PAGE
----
• doing things to alter your appearance, such as dieting, avoiding certain foods, or excessive physical activity
  • having trouble focusing on other parts of your life like studies, work or relationships
  • feeling guilt or shame about your body.

Experiencing body dissatisfaction can be stressful, but there are things we can do:

  • remind yourself that bodies come in all shapes and sizes
  • focus on what your body can do
  • talk to people you trust about what’s going on for you – sharing your experiences can help you feel less alone
  • remind yourself you’re more than your looks. You have skills, qualities, quirks and achievements that make you special
    • What are your values, talents, attributes and hobbies?
  • notice if you’re engaging in unhelpful comparisons with others
  • get media savvy -
    • Get educated on the tactics that are used to alter images. Can you spot when something has been digitally altered or when a filter is used?
    • Does your social media feed need a clear out? Who are you following? Does it help you to feel good about yourself?
    • Did you know that algorithms are used to send you content suggestions like what you already follow? Is it time to follow something different? Use the power of the unfollow button!
  • practise self-compassion – be kind to yourself. If you’re unsure where to start, you could think about what you’d say to a friend who’s experiencing similar things
  • think about who you’re spending time with. Can you spend time with people who’re supportive and encouraging?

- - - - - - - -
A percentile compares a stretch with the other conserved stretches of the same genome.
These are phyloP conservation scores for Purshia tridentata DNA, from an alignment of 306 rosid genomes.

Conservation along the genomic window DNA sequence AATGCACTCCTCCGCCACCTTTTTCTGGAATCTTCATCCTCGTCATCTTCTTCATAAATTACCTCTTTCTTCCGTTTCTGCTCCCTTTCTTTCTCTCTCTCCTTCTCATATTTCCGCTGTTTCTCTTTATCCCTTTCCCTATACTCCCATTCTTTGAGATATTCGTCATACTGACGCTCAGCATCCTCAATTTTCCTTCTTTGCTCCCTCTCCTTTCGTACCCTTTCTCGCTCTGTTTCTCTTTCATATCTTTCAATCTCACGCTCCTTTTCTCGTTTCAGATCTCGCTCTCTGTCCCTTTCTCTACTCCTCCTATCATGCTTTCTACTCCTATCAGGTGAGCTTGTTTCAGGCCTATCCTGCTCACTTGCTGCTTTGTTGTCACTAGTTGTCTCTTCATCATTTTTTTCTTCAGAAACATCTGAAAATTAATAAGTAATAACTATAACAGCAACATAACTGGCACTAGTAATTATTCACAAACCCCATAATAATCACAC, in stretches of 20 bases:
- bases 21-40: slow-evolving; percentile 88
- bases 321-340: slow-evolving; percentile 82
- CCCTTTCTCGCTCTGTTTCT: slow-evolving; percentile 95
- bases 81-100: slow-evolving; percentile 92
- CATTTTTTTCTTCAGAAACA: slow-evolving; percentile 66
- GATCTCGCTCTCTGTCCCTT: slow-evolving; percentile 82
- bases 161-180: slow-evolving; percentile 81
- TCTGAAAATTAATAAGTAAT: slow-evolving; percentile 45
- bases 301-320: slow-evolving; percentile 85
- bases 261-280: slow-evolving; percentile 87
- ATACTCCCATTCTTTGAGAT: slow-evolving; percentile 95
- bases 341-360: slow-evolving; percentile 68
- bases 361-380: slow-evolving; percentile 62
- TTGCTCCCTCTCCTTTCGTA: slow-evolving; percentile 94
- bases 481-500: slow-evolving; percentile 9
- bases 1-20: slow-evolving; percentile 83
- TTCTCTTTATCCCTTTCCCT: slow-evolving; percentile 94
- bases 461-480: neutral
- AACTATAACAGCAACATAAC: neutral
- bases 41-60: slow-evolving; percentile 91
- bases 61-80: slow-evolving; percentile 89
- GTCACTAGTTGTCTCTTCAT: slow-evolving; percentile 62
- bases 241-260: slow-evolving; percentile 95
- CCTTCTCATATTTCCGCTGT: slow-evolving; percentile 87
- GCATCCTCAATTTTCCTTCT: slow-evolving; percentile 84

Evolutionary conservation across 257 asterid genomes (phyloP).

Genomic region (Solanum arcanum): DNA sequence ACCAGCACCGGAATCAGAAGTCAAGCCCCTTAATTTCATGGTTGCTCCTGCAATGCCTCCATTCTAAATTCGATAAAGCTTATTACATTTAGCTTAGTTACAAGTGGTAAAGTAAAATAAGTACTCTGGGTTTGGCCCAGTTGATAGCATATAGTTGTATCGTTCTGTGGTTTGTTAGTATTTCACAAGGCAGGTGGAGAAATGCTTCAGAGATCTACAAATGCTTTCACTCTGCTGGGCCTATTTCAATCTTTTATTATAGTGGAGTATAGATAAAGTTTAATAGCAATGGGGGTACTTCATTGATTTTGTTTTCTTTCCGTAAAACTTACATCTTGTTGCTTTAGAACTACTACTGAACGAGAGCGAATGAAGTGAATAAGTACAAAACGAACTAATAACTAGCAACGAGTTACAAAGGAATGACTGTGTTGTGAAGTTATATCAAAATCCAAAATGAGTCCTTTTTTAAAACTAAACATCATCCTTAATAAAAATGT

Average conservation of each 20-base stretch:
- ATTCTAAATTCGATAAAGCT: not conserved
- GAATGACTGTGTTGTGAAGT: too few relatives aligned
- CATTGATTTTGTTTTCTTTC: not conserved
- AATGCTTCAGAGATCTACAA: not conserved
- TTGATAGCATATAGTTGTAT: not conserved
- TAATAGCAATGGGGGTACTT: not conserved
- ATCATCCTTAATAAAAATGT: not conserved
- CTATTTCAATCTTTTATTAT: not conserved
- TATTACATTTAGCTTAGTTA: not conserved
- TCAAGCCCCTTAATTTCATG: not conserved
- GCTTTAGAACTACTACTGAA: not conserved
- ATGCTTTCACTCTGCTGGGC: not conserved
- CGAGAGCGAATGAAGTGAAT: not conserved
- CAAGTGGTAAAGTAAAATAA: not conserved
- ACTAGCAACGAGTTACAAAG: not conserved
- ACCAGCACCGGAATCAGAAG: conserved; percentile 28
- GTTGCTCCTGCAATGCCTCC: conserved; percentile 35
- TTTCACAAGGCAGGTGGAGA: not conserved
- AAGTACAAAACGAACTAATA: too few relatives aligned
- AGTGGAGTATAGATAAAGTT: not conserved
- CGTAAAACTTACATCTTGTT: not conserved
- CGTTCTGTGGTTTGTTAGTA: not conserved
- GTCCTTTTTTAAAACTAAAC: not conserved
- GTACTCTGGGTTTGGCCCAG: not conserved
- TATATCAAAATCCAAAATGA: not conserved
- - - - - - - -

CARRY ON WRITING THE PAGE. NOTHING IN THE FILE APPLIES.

• try using affirmations – make a list of things you like about yourself. Replace the unhelpful self-talk with new messages
  • spend time and energy on things that are important to you like goals, friends, helping others…the things that feel good for you
  • check out the body positivity and body neutrality movements
  • focus on taking care of your body. Fuel it well and move it for health. Show it kindness for all it can do!
  • check out our tips for a healthy headspace for other ideas on how to take care of your mind and body.


Sometimes complete body positivity feels unrealistic. Starting with adopting a ‘body neutral’ stance is a good place to start. It’s OK not to love everything about your body all the time. But you can work on taking the mental spotlight off your body.

Changing our behaviour and thinking isn’t easy though. It can take time and effort. Try starting with a small change that’s easier to help you build your confidence. Where could you make a start?

Getting support

Sharing how you're feeling with someone else is a good idea. For example, you could talk to a trusted family member, friend, Elders, or a teacher. It can help you to get a different perspective and to feel understood and supported.

Professional support

If how you feel about your body is causing you distress, is becoming preoccupying, is stopping you from enjoying the things you usually do or has resulted in some changes to your eating or other behaviours, you could do with some extra support.

You could contact:


For more information or support, find your nearest headspace centre; or contact eheadspace, our phone and online service. 


The headspace Clinical Reference Group oversee and approve clinical resources made available on this website.

Last reviewed 13 September 2022